- Everyday expenses are soaring because of rampant inflation, supply chain crisis and increasing bills, interest rates and taxes.
- Experts predicted that the coming year may further increase the burden on your budget.
The year 2021 ended on a tight note after things were a little more squeezed than normal due to the rising cases of Omicron. Everyday expenses are soaring because of rampant inflation, supply chain crisis and increasing bills, interest rates and taxes. Experts predicted that 2022 may be a bit harsh initially further increase the burden on your budget.
Energy bills may increase significantly from April as well as interest rates is expected to rise from 0.1%, taxes may rise to £3,000 (US$3,975) per household and 2.25% points will be added to National Insurance in April this year.
Further, the one-year suspension of triple lock on state pension will give pensioners an increase of 3.1% in line with CPI inflation, but since the decision was taken the inflation has increased massively. This has been a matter of concern among the pensioners and consumers over the risk of having to dip into their savings or rack up debt just to keep going.
For money saving tips, experts feel that any saving at this point of time may help you to pay off your debts or you may also put that amount in emergency funds for times when you may need sudden money. Or you may put it in specific savings schemes, such as retirement, house deposit or holiday.
Here are some tricks to boost your income in 2022.
- Stick to your budget
The most important and the oldest financial trick is budgeting, to get on the top of your spending and to achieve your goals. Create a monthly budget and regularly review it, or you may consider setting daily or weekly targets for your budget. You don’t have to buy things that you don’t need, so whenever your salary is credited to your account, first keep a significant amount aside as saving.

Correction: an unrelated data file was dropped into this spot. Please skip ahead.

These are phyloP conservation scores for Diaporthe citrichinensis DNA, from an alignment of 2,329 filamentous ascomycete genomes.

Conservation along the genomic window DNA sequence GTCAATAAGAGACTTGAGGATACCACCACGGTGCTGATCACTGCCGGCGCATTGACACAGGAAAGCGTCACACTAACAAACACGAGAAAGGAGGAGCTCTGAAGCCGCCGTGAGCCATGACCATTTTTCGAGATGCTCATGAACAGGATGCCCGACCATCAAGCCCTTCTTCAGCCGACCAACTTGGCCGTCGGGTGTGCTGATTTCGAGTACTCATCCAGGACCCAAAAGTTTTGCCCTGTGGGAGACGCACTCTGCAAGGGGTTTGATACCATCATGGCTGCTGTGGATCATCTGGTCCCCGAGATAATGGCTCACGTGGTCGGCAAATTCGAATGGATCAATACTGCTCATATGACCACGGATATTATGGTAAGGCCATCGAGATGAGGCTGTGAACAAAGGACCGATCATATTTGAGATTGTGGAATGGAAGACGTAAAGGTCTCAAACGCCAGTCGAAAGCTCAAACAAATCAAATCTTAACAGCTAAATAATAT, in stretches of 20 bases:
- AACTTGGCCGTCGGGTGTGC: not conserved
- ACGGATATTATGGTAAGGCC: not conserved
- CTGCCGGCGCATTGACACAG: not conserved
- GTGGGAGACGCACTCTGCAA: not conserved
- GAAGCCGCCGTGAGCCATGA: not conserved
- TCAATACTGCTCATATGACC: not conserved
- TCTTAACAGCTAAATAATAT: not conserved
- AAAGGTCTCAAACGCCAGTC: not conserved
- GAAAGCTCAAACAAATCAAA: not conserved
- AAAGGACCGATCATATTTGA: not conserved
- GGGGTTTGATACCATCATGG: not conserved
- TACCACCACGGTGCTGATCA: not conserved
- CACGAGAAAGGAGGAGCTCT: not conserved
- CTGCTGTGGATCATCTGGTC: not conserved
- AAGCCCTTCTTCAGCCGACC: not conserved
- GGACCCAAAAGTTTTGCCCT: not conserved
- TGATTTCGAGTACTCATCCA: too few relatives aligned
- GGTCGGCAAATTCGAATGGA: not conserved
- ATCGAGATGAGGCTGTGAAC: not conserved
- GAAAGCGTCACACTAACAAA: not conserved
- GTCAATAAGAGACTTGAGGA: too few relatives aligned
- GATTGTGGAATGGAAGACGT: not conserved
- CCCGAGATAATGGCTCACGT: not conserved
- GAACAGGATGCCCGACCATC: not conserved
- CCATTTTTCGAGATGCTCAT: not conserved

To prepare a budget you may consider 50/30/20 rule. In this you need to break your income into three parts, 50% of your income need to kept aside for essential spending such as bills, insurance premium, house rent and groceries, 30% goes into things that you want to do such as shopping, hobbies and traveling and 20% goes into your saving, investments and paying off debts.
- Buy cheaper
If you are planning to buy something new, use price comparison websites such as Idealo, Price Runner, or Google Shopping to see for how much retailers are selling it and while making payments use free browser extension such as Pouch, which gives you a notification of any discounts or deals on the item you’re about to purchase. Some retailers use anchor pricing to trick the customers into thinking that they’re getting items in better price but check the product’s pricing history. While shopping, try to use cashback or reward card as you can earn money or vouchers on your purchases, but these cards only work if you pay them off in full each month and best cards are only available to those who have excellent credit scores.
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- Cut your grocery bill
Grocery shopping makes up a largest proportion of you budget. According to the charity Waste & Resources Action Programme, a family could save up to £730 every year just by reducing their food waste. You may consider using cheaper ingredients such as chickpeas and pulses to add nutrition to your meal and shop for whole month once as it takes away the temptation of overspending. To avoid waste and overspending, plan your meal in advance, look for the better ways to store your food, use frozen vegetables, meat, and fish to reduce cost.
- Avoid New
Instead of paying out for more products, you can make some savings by choosing second-hand. You can buy second-hand products from charity shops or dedicated online charity shops. You can borrow dresses, toys, books, and other items from rental markets in lower prices.
Also read: Is UK pension system flawed?
- Know about consumer rights
To protect yourself from any scam and to save money you should always know about your rights, how and when you can complain and when you can ask for compensation when something is not right. You should go though the Consumer Rights Act 2015 when it comes to standing for your rights against unsatisfactory or faulty goods or services and broker.
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But, when you buy anything it’s your responsibility to check the terms and condition carefully and the timeframe for repairs, returns, and refunds. You can register a complaint to Ombudsman. They can help to you resolve a complaint without going to court. Organizations such as Trading Standards or Citizens Advice can also help you with complaint.